Creativity is within all of us and it has healing capacities that can be activated and guided by a trained art therapist. Having the art therapist as a witness to our art-making process allows one to safely delve into the depths of the unconscious within a container that holds the subject matter sacred. The therapeutic relationship is the container for holding unconscious material. It is the vessel within which change can occur. Art therapy takes this to another level by allowing the art to act as an additional container alongside the therapeutic relationship. The art holds the unconscious material and provides a place for the therapist and the client to meet.
When examining art therapy through a Jungian lens, it becomes clear that the healing that occurs in creating art within a therapeutic relationship has a spiritual component. Art making requires, as art therapist Catherine Moon states: “an act of diving into the waters deep, where only faith leads the way.” Art therapy allows for the possibility of a "numinous" experience, one where a deeper connection to soul is established. Psychology stems from the Greek word “psyche” meaning soul, and the related field of art therapy has the potential of allowing understanding self at this level.
In Mimi Farelly-Hansen’s book, Spirituality and Art Therapy: Living the Connection, she emphasizes that spirituality is an important part of healing and that art-making is inherently spiritual. In this collection of essays, Farelly-Hansen links art therapy to major spiritual traditions, and discusses the transformation that occurs during the creative process. She states that both art therapy and transpersonal psychology bring forth:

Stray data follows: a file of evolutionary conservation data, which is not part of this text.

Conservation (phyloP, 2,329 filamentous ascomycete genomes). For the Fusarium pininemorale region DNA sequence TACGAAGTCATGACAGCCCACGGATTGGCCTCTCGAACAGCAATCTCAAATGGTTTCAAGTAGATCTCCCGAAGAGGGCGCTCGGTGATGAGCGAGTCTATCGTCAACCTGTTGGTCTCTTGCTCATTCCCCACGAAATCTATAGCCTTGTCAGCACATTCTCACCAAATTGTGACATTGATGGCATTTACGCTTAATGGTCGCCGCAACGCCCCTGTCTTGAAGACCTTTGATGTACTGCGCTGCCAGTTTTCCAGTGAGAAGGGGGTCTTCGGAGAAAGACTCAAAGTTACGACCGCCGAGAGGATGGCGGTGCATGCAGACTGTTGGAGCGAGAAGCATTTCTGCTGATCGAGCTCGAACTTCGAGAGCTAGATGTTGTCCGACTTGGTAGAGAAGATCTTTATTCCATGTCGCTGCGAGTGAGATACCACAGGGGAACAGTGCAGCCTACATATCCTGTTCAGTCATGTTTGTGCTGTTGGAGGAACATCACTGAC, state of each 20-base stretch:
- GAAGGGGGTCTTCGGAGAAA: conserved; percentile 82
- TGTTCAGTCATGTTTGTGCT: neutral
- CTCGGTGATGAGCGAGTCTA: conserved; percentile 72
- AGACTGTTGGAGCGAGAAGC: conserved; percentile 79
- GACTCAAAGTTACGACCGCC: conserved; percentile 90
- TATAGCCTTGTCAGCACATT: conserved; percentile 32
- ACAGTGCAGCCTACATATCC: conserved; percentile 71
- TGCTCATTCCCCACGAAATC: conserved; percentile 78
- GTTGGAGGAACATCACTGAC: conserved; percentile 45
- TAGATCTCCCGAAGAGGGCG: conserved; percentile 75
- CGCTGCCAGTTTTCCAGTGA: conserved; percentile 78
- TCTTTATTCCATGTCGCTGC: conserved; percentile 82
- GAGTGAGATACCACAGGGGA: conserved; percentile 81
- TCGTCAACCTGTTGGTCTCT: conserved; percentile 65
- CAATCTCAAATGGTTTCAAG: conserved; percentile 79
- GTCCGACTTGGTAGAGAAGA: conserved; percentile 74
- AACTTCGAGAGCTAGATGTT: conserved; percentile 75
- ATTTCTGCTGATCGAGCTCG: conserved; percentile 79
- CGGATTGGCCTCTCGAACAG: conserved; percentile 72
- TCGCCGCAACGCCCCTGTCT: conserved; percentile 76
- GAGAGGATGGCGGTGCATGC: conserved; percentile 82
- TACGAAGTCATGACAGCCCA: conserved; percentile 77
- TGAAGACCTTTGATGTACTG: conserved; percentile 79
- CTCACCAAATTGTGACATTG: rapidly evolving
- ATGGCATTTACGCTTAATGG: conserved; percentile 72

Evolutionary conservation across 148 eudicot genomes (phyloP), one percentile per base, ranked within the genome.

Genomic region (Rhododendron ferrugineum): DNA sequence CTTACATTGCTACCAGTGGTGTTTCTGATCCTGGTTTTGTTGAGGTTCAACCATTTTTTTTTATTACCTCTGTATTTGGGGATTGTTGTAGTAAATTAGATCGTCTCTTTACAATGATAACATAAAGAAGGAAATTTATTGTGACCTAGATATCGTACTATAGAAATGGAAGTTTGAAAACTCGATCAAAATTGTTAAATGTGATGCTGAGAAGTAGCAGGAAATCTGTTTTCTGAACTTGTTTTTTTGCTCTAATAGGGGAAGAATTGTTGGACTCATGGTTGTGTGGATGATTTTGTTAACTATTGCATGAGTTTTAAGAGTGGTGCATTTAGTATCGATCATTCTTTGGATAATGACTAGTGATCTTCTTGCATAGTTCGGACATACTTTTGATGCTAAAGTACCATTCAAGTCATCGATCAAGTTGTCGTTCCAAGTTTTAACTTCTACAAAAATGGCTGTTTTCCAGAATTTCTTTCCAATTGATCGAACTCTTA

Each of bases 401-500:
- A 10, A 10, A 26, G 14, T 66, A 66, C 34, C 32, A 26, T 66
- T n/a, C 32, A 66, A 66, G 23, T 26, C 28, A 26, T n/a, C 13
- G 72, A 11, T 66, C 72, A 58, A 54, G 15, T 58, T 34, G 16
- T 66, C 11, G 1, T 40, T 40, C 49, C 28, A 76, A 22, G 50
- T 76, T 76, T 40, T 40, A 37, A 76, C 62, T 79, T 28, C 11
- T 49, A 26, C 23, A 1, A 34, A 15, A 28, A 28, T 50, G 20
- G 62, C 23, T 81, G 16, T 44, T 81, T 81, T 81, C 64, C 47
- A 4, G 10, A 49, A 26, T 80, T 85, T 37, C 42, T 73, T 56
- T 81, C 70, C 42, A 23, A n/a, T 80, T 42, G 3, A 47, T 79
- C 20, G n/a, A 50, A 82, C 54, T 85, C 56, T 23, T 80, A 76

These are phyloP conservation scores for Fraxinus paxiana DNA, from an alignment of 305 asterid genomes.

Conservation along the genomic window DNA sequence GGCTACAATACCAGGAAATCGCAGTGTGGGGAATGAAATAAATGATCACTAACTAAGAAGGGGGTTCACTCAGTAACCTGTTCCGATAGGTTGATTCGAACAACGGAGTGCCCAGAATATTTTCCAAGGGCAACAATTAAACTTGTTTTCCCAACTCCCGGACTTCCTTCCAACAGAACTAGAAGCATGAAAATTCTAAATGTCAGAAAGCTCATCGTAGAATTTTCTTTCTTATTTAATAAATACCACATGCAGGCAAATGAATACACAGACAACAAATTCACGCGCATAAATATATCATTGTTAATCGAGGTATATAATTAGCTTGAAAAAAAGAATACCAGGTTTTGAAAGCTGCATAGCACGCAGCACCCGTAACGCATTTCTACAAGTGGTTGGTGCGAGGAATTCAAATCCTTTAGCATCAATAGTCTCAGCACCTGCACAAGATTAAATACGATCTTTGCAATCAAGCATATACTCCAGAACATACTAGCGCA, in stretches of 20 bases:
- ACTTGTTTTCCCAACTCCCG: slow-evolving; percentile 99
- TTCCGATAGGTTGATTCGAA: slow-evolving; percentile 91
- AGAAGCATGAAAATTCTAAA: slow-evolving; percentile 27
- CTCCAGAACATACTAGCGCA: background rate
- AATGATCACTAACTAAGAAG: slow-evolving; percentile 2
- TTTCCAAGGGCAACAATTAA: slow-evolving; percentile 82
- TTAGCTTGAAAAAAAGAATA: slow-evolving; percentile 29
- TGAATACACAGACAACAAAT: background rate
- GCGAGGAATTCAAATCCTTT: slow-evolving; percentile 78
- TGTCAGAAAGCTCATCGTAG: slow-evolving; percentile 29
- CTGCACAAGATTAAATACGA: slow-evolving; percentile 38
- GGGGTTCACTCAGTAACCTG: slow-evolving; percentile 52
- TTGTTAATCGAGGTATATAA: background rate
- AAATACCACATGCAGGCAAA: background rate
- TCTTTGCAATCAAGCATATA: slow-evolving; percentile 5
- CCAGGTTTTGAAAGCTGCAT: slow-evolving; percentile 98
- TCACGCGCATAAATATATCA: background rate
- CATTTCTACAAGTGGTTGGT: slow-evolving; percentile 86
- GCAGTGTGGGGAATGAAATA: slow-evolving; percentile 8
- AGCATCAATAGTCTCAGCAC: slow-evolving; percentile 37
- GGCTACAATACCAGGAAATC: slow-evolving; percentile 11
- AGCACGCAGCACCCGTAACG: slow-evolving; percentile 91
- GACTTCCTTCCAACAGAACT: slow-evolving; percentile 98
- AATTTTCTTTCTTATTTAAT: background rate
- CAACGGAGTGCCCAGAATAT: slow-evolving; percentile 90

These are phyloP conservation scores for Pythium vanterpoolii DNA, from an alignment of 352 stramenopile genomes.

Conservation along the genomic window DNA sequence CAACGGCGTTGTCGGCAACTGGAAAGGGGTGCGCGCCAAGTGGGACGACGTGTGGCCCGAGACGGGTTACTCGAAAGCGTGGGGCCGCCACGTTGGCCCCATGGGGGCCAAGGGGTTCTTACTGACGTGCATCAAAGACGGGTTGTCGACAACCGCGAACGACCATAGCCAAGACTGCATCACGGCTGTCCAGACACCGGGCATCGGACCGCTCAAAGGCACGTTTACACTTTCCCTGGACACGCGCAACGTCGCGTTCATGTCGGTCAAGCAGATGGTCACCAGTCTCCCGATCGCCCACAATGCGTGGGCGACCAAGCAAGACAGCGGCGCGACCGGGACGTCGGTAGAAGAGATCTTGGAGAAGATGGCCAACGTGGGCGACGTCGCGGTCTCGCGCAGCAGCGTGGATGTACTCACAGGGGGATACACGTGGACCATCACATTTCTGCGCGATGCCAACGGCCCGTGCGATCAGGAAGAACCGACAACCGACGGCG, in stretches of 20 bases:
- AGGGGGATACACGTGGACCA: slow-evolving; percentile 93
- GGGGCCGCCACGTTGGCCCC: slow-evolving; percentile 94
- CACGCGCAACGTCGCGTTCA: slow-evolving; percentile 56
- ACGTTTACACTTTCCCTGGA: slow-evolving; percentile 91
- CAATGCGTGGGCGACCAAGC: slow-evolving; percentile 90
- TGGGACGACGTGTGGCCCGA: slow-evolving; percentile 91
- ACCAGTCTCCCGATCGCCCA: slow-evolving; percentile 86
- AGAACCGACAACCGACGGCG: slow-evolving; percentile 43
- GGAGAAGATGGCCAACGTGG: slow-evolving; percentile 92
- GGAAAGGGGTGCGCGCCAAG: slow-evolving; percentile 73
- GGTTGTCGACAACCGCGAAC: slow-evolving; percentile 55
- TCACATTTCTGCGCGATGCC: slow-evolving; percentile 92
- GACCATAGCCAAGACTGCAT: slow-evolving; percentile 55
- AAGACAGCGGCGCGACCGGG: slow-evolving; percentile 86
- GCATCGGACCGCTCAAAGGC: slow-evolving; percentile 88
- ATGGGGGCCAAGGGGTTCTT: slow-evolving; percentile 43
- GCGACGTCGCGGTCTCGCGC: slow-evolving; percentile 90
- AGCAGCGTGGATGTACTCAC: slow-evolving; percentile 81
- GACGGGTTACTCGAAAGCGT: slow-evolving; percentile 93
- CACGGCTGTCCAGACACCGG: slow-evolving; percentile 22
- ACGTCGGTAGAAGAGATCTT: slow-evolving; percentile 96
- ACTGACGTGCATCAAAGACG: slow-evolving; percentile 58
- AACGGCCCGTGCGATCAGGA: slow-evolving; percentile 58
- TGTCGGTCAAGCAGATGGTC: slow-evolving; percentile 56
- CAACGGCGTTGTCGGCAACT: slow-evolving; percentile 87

...a heightened awareness of self and other, a reawakening of the senses and the body, a new ability to inhabit fully the present moment, a sense of awe at the mysterious ways that the images which visit us speak of realities beyond our conscious understanding, a greater sense of acceptance for all aspects of ourselves and others, love, compassion and gratitude for some larger, deeper ineffable presence to which we all belong.
Art Therapists have the opportunity to bring the joy of a deeper connection to self to their clients by engaging them in their inherent creativity. The art therapist Shaun McNiff called art therapy “soul-making” and it truly is an opportunity to delve into the unconscious and allow for healing and transformation at the soul level. Art therapists are aware of the power inherent in creativity and the multiple benefits of the practice of making art both personally and in a therapeutic context. Pat Allen writes: "When working in depth, images will transport you back and forth between the past and the present, the self and other, the personal and the archetypal. You will gain insight into your own life but also, if you look closely, into the greater context of time, place, and politics." The process of engaging others in making art and helping them understand the imagery that emerges not only benefits the individual but has the potential to impact humanity as a whole.
About the Author & Artist: Sylvia Hartowicz has a MA in Art Therapy and a PhD in East West Psychology. She has been a Board Certified Credentialed Art Therapist since 2004 and has provided art therapy services in a variety of settings including schools, group homes, transitional living facilities, hospitals, and in private practice. Her approach to art therapy is one of incorporating transpersonal psychology, depth psychology, including Jungian psychology, and various spiritual practices such as guided meditation, the cultivation of mindfulness and compassion, and nature connection. Sylvia has presented at several national and international conferences about integrating spirituality and art therapy for healing. She continues to engage in her own art-making as part of her personal journey of self-discovery. For information about Sylvia's services visit: www.wisdomhearthealing.com